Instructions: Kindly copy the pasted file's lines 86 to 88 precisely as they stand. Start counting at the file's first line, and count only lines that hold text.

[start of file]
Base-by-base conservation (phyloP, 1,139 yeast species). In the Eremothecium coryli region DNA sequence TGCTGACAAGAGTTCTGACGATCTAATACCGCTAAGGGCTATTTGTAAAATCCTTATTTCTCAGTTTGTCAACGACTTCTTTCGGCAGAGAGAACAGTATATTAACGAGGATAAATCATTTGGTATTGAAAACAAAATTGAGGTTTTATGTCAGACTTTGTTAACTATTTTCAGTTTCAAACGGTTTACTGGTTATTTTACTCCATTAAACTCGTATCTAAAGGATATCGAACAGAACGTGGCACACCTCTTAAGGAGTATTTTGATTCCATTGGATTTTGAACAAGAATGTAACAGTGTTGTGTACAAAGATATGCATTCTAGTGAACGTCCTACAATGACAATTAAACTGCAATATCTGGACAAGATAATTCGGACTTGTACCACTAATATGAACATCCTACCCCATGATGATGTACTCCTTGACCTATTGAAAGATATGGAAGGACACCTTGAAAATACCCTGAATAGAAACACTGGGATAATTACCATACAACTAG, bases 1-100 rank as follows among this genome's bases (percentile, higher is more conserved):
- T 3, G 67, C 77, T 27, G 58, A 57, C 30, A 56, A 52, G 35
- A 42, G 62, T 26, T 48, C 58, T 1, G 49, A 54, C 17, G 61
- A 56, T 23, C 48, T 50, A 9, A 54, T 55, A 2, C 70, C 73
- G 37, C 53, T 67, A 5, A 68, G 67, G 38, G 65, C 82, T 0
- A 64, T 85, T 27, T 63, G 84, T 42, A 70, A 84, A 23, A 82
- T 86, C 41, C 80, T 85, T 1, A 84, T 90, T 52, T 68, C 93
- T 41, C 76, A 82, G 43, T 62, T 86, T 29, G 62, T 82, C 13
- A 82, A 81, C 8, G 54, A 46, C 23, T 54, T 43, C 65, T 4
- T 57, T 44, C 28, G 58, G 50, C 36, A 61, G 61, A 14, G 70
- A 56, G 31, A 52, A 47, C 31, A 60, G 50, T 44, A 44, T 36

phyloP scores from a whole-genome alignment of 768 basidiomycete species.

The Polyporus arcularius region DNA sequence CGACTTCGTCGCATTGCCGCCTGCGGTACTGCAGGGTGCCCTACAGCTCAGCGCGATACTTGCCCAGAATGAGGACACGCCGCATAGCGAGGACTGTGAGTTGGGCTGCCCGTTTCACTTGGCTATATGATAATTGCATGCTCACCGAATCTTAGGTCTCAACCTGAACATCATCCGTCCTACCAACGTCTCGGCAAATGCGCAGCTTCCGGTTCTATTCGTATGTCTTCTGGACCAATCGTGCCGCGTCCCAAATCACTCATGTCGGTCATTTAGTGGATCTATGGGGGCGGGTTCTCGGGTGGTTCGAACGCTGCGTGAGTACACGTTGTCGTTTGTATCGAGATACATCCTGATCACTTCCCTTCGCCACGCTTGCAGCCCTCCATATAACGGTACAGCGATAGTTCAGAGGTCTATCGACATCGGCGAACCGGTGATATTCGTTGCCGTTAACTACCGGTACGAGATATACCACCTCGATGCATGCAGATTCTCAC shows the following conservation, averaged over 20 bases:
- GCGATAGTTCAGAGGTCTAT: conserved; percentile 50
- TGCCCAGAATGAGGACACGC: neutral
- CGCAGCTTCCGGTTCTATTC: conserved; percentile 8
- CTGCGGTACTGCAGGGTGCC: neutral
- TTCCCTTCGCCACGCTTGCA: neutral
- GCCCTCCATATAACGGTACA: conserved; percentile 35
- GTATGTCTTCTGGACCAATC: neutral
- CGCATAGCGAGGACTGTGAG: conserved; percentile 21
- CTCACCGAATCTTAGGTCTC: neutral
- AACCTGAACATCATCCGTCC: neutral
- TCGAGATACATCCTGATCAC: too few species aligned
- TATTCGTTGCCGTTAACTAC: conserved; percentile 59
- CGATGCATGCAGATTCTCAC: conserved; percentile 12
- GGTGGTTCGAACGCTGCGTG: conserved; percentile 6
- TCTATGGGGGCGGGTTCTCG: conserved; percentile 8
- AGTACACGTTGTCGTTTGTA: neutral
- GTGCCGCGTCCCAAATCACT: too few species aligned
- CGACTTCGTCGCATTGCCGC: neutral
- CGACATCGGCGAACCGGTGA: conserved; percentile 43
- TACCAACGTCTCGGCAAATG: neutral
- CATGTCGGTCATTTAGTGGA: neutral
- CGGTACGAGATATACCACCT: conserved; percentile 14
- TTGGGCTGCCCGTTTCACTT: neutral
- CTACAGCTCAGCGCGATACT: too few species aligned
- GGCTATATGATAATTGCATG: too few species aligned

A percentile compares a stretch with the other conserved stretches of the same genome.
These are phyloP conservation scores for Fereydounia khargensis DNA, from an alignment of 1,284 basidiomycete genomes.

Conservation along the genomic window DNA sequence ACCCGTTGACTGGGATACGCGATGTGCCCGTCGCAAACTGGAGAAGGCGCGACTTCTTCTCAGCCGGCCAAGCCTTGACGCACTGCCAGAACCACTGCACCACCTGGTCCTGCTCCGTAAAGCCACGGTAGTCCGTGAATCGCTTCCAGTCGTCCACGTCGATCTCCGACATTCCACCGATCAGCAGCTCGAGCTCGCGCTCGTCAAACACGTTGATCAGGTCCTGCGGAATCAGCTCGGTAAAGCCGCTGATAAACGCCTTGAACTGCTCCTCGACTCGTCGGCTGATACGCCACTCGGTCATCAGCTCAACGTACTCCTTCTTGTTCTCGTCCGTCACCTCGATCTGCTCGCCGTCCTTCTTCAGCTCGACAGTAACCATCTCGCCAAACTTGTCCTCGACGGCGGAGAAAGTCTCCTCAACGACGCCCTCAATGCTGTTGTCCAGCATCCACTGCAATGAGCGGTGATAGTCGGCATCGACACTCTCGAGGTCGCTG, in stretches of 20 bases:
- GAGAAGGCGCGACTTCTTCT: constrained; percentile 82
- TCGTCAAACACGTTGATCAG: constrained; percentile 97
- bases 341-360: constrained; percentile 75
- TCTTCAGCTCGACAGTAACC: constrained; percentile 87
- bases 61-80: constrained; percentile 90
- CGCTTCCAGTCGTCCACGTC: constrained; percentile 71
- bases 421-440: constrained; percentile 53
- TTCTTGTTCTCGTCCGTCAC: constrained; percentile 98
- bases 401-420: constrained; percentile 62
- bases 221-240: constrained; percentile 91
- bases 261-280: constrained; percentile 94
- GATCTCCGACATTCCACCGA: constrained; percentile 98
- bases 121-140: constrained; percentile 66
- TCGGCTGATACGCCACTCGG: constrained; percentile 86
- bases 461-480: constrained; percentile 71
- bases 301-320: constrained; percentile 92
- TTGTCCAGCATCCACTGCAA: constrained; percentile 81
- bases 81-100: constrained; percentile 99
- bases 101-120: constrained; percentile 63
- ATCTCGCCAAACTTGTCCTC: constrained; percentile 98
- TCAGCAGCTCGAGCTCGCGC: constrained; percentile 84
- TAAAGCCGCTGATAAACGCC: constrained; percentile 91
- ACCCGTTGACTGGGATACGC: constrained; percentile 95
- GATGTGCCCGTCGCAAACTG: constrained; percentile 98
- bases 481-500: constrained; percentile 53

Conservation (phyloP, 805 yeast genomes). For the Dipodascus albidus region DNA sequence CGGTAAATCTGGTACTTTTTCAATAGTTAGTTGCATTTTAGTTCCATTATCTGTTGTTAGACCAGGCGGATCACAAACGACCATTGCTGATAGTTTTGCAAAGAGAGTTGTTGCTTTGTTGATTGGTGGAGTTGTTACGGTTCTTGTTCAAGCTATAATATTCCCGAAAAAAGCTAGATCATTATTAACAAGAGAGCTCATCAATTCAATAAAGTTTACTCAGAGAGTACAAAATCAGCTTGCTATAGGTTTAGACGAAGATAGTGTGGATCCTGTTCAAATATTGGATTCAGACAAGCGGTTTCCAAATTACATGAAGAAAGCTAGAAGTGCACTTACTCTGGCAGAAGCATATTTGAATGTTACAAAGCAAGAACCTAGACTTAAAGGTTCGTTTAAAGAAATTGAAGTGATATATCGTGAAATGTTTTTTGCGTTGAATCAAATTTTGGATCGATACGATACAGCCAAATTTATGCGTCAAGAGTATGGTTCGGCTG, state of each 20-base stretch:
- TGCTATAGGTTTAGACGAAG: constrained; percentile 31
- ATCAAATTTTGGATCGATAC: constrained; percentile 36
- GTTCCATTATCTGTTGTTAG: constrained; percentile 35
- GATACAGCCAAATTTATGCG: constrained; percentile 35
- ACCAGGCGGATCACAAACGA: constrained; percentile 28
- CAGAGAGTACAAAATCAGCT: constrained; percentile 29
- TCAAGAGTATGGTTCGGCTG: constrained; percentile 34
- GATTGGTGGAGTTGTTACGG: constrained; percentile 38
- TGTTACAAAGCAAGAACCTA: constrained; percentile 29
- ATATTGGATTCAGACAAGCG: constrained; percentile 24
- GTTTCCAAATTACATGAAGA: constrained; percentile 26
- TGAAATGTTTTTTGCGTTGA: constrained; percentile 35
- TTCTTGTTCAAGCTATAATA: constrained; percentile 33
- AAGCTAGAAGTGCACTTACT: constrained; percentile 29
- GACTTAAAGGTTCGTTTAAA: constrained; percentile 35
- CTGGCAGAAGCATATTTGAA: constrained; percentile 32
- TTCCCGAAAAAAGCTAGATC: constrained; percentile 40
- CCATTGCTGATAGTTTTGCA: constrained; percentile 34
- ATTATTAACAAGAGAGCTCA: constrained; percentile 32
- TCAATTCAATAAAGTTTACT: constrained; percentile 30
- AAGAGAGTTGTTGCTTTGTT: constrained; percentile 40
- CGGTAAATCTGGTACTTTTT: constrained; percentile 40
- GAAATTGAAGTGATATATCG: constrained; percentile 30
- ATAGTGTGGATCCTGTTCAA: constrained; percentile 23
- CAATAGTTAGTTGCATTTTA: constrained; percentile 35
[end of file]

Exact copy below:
- ATTATTAACAAGAGAGCTCA: constrained; percentile 32
- TCAATTCAATAAAGTTTACT: constrained; percentile 30
- AAGAGAGTTGTTGCTTTGTT: constrained; percentile 40